Nicholas Institute for Environmental Policy Solutions
Cornelia Quennet-Thielen

Cornelia Quennet-Thielen

Former Secretary of State, Federal Ministry for Education and Research, Federal Republic of Germany

Cornelia Quennet-Thielen is Former Secretary State at the German Federal Ministry of Education and Research, responsible for more than 1,000 members of staff and an annual budget exceeding €10 billion. Before becoming State Secretary, she served as Deputy Chief of Staff at the Office of the Federal President of Germany (2004–2008). During this period, Quennet-Thielen acted as the president’s senior advisor on domestic policy as well as on constitutional law and mercy petitions.

Prior to joining the president’s staff, Quennet-Thielen was deeply invested in environmental and sustainability policy at the Federal Ministry for the Environment, Nature Conservation, and Nuclear Safety. From 1999 to 2004, she served as Deputy Director-General, with primary responsibility for strategic planning for environmental legislation and research, which encompassed the development of a national strategy for sustainable development. In her capacity as head of the German negotiating team for climate change from 1990 to 1999, she helped shape the UN Framework Convention on Climate Change and the Kyoto Protocol. She was also the responsible German negotiator at the Rio Earth Summit in 1992 and helped oversee its follow-up.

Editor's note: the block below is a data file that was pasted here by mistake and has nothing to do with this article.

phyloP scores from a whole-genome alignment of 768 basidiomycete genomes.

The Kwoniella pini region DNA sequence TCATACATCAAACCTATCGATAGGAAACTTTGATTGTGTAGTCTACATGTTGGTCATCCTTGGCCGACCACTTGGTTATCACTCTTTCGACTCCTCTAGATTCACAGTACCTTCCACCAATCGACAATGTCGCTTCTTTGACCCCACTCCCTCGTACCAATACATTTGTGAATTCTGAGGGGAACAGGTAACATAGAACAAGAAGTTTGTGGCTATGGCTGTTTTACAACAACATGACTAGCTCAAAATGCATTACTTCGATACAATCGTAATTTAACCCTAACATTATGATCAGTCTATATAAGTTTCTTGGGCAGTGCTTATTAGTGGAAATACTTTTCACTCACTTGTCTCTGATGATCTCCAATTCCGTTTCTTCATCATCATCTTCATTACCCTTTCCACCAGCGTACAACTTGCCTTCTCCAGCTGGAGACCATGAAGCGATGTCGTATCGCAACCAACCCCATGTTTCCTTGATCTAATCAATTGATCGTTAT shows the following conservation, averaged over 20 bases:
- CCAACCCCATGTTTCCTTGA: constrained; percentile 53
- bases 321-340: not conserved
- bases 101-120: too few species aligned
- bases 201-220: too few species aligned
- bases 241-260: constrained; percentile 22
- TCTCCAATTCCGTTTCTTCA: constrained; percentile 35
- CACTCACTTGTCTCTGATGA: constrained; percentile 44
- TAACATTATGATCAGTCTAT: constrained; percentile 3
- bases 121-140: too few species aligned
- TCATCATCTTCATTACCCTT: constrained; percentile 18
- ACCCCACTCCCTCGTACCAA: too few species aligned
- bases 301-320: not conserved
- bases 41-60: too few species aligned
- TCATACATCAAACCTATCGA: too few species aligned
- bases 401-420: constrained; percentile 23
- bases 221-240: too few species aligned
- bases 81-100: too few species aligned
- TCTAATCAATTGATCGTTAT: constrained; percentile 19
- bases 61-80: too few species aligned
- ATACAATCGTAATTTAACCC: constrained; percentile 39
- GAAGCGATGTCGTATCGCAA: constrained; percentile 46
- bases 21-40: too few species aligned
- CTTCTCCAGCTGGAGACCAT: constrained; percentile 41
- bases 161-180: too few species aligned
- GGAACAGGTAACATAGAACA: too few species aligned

Quennet-Thielen entered public administration as personal assistant to State and then Federal Environment Minister Klaus Toepfer from 1985 to 1990. She has a strong background in law, having received her final degree in 1984 and started her professional career as a judge. She became a World Fellow of Yale University in 2003.

Quennet-Thielen serves on the boards of the Deutsche Bundesstiftung Umwelt, the Alexander von Humboldt Foundation, the German-Polish Research Foundation, the German Historical Museum, and the Roland Berger Foundation. She is also a member of the steering committee of the Deutsche Forschungsgemeinschaft (German Research Association) and the German Council of Science and Humanities.